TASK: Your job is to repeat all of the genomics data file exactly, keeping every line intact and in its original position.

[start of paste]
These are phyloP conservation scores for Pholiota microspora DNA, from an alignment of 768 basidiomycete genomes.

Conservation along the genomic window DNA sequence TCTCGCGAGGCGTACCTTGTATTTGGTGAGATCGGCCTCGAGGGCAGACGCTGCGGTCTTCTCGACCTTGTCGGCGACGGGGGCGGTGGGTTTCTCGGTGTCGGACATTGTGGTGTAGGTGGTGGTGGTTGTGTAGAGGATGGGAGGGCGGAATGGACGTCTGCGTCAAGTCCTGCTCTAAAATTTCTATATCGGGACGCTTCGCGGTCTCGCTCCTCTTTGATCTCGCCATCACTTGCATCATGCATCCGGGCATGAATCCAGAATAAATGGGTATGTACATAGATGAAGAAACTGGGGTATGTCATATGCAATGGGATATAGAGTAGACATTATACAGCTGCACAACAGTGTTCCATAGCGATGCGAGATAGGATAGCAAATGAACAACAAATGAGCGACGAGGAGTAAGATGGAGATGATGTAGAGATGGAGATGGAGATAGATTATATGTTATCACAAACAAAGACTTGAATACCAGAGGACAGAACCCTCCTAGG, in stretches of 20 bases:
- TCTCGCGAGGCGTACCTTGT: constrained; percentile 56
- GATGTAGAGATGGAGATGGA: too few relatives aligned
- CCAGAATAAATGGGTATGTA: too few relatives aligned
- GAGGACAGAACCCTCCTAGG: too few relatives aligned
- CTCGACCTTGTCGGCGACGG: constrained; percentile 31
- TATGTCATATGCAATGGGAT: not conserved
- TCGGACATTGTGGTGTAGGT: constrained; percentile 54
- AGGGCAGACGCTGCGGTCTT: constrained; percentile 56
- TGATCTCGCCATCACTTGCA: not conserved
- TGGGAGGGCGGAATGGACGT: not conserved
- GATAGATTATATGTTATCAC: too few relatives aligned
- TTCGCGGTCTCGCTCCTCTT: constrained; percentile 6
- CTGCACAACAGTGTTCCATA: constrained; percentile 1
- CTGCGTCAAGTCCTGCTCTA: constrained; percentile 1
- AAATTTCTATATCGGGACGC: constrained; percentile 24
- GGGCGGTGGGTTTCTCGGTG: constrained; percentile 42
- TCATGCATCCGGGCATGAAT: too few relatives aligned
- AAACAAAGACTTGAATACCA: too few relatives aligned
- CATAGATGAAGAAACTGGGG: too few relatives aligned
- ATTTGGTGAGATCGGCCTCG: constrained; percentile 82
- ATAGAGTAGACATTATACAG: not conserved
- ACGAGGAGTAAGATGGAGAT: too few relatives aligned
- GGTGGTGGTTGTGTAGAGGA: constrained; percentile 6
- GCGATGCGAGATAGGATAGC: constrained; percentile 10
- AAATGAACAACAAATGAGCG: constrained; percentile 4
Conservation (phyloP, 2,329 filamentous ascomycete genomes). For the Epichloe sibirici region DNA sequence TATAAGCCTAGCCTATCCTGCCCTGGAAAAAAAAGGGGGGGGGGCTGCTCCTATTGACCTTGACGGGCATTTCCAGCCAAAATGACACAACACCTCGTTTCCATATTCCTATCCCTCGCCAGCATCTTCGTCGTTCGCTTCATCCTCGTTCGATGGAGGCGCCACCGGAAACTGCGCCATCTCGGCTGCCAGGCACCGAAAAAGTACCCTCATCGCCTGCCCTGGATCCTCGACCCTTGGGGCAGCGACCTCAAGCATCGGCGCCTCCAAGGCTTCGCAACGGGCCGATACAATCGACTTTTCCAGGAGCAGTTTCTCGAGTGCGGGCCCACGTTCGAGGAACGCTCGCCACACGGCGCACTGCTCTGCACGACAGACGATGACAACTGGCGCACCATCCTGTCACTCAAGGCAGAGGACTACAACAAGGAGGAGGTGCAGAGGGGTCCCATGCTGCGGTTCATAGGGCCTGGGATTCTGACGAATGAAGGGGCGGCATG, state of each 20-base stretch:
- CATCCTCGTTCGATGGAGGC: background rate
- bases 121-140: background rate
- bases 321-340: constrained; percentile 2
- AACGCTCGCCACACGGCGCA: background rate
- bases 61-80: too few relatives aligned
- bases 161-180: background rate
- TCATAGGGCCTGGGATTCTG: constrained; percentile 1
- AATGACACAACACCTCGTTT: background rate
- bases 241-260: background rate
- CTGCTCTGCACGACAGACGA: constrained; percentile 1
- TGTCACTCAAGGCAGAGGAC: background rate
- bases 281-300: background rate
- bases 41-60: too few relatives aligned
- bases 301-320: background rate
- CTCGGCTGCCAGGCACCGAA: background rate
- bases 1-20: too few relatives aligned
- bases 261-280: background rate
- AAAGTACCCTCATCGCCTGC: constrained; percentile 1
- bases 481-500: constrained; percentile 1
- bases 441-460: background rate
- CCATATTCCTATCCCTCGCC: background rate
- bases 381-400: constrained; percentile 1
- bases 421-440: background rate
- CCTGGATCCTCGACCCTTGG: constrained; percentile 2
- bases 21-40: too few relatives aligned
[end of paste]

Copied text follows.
These are phyloP conservation scores for Pholiota microspora DNA, from an alignment of 768 basidiomycete genomes.

Conservation along the genomic window DNA sequence TCTCGCGAGGCGTACCTTGTATTTGGTGAGATCGGCCTCGAGGGCAGACGCTGCGGTCTTCTCGACCTTGTCGGCGACGGGGGCGGTGGGTTTCTCGGTGTCGGACATTGTGGTGTAGGTGGTGGTGGTTGTGTAGAGGATGGGAGGGCGGAATGGACGTCTGCGTCAAGTCCTGCTCTAAAATTTCTATATCGGGACGCTTCGCGGTCTCGCTCCTCTTTGATCTCGCCATCACTTGCATCATGCATCCGGGCATGAATCCAGAATAAATGGGTATGTACATAGATGAAGAAACTGGGGTATGTCATATGCAATGGGATATAGAGTAGACATTATACAGCTGCACAACAGTGTTCCATAGCGATGCGAGATAGGATAGCAAATGAACAACAAATGAGCGACGAGGAGTAAGATGGAGATGATGTAGAGATGGAGATGGAGATAGATTATATGTTATCACAAACAAAGACTTGAATACCAGAGGACAGAACCCTCCTAGG, in stretches of 20 bases:
- TCTCGCGAGGCGTACCTTGT: constrained; percentile 56
- GATGTAGAGATGGAGATGGA: too few relatives aligned
- CCAGAATAAATGGGTATGTA: too few relatives aligned
- GAGGACAGAACCCTCCTAGG: too few relatives aligned
- CTCGACCTTGTCGGCGACGG: constrained; percentile 31
- TATGTCATATGCAATGGGAT: not conserved
- TCGGACATTGTGGTGTAGGT: constrained; percentile 54
- AGGGCAGACGCTGCGGTCTT: constrained; percentile 56
- TGATCTCGCCATCACTTGCA: not conserved
- TGGGAGGGCGGAATGGACGT: not conserved
- GATAGATTATATGTTATCAC: too few relatives aligned
- TTCGCGGTCTCGCTCCTCTT: constrained; percentile 6
- CTGCACAACAGTGTTCCATA: constrained; percentile 1
- CTGCGTCAAGTCCTGCTCTA: constrained; percentile 1
- AAATTTCTATATCGGGACGC: constrained; percentile 24
- GGGCGGTGGGTTTCTCGGTG: constrained; percentile 42
- TCATGCATCCGGGCATGAAT: too few relatives aligned
- AAACAAAGACTTGAATACCA: too few relatives aligned
- CATAGATGAAGAAACTGGGG: too few relatives aligned
- ATTTGGTGAGATCGGCCTCG: constrained; percentile 82
- ATAGAGTAGACATTATACAG: not conserved
- ACGAGGAGTAAGATGGAGAT: too few relatives aligned
- GGTGGTGGTTGTGTAGAGGA: constrained; percentile 6
- GCGATGCGAGATAGGATAGC: constrained; percentile 10
- AAATGAACAACAAATGAGCG: constrained; percentile 4
Conservation (phyloP, 2,329 filamentous ascomycete genomes). For the Epichloe sibirici region DNA sequence TATAAGCCTAGCCTATCCTGCCCTGGAAAAAAAAGGGGGGGGGGCTGCTCCTATTGACCTTGACGGGCATTTCCAGCCAAAATGACACAACACCTCGTTTCCATATTCCTATCCCTCGCCAGCATCTTCGTCGTTCGCTTCATCCTCGTTCGATGGAGGCGCCACCGGAAACTGCGCCATCTCGGCTGCCAGGCACCGAAAAAGTACCCTCATCGCCTGCCCTGGATCCTCGACCCTTGGGGCAGCGACCTCAAGCATCGGCGCCTCCAAGGCTTCGCAACGGGCCGATACAATCGACTTTTCCAGGAGCAGTTTCTCGAGTGCGGGCCCACGTTCGAGGAACGCTCGCCACACGGCGCACTGCTCTGCACGACAGACGATGACAACTGGCGCACCATCCTGTCACTCAAGGCAGAGGACTACAACAAGGAGGAGGTGCAGAGGGGTCCCATGCTGCGGTTCATAGGGCCTGGGATTCTGACGAATGAAGGGGCGGCATG, state of each 20-base stretch:
- CATCCTCGTTCGATGGAGGC: background rate
- bases 121-140: background rate
- bases 321-340: constrained; percentile 2
- AACGCTCGCCACACGGCGCA: background rate
- bases 61-80: too few relatives aligned
- bases 161-180: background rate
- TCATAGGGCCTGGGATTCTG: constrained; percentile 1
- AATGACACAACACCTCGTTT: background rate
- bases 241-260: background rate
- CTGCTCTGCACGACAGACGA: constrained; percentile 1
- TGTCACTCAAGGCAGAGGAC: background rate
- bases 281-300: background rate
- bases 41-60: too few relatives aligned
- bases 301-320: background rate
- CTCGGCTGCCAGGCACCGAA: background rate
- bases 1-20: too few relatives aligned
- bases 261-280: background rate
- AAAGTACCCTCATCGCCTGC: constrained; percentile 1
- bases 481-500: constrained; percentile 1
- bases 441-460: background rate
- CCATATTCCTATCCCTCGCC: background rate
- bases 381-400: constrained; percentile 1
- bases 421-440: background rate
- CCTGGATCCTCGACCCTTGG: constrained; percentile 2
- bases 21-40: too few relatives aligned